Vaccines may become mandatory for international travelers, as the government will insist on this issue, the Chief Executive of Australian airline Qantas, Alan Joyce, has declared for the BBC.
Joyce mentioned the fact that the vaccines against the Coronavirus pandemic are being considered essential by many governments worldwide to revive the tourism industry, which last year marked a 75.6 percent decrease in the number of international travelers, VisaGuide.World reports.
Whether it is a good idea or not, a digital green passport or vaccine passport is one of the critical topics that are being discussed by governments worldwide, especially when the summer holidays are just around the corner, and the majority of countries are working to implement operational plans to revive the tourism sector by that time.
Such a point of view has also been confirmed by Qantas’ director, who said that many governments talk about vaccination as “a condition of entry.”
He stressed that his airline should enforce its own policy and that the airline has a duty of care to its passengers and crew to say that everyone in the aircraft needs to be safe.
“The vast majority of our customers think this is a great idea – 90 percent of people that we’ve surveyed think it should be a requirement for people to be vaccinated to travel internationally,” Joyce stressed.
Since the beginning of the pandemic, Australia has imposed many preventive measures to prevent the virus’s spread. The country’s government has closed its doors to almost all internationals and has also closed its internal borders.
Authorities in Australia imposed a travel ban on March 17 in a bid to halt the further spread of the disease.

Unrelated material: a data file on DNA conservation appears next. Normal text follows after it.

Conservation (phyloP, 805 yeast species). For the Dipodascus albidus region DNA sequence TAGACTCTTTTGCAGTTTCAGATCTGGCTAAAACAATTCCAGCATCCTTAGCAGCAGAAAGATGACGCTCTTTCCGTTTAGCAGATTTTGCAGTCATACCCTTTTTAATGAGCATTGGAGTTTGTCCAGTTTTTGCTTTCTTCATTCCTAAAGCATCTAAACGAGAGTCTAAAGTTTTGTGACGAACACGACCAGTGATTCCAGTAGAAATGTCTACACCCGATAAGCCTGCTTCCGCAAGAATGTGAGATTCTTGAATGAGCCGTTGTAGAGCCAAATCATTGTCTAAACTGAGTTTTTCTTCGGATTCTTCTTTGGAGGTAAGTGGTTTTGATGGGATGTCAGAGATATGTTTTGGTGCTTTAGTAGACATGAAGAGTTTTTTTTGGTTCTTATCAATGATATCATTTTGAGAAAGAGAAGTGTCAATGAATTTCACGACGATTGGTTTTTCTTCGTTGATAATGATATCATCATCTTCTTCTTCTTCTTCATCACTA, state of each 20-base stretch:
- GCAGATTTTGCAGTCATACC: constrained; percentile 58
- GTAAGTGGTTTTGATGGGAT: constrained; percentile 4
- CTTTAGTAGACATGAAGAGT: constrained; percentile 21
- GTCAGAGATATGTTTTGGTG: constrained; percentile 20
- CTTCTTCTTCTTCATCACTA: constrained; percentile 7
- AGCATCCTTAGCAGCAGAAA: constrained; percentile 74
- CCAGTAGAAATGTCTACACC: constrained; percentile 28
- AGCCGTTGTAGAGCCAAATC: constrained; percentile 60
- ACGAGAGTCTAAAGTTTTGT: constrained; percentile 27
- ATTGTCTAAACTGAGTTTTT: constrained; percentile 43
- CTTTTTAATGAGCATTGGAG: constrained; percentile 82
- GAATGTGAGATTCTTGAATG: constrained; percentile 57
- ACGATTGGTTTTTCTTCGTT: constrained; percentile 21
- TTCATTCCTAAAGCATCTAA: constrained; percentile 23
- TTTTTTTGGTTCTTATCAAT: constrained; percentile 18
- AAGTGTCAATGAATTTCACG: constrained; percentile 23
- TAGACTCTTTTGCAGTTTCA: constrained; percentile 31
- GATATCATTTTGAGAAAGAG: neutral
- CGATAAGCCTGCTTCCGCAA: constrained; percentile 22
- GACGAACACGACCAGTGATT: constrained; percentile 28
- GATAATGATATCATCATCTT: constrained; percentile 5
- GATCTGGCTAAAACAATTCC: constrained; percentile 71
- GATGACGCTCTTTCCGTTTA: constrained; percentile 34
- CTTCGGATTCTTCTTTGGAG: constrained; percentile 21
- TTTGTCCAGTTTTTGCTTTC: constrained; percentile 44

The country’s Health Minister, Greg Hunt, previously confirmed that Australia would extend its international travel ban until June 17 due to the rapid spread of COVID-19 new strains.
The minister said that countries worldwide continue to pose an unacceptable public health risk to Australia’s borders.
However, Joyce thinks that “once we open up our international borders, we’re going to have the virus circulating,” even with vaccines.
“And that’s going to be a big change for a lot of Australia, to find that acceptable. We need people to understand they can’t have zero risks with this virus. We manage risk in so many different other ways for other parts of life,” Qantas’ Chief Executive pointed out.
Joyce said that internationally it’s going to take time to recover to 2019 levels.
Many countries are also pressuring the European Union to launch digital green certificates, facilitating travel within countries.
But some countries and organizations worldwide are not convinced that such a plan would help restore travel and revive tourism, including the World Health Organization.
As yet, Australia has registered 29,196 Coronavirus cases of the infection since the virus started to spread, while over 900 persons have died, based on figures published by Worldometers.
A total of 26,240 persons have been totally recovered from the virus in Australia, up to this point, while there are 2,047 active cases.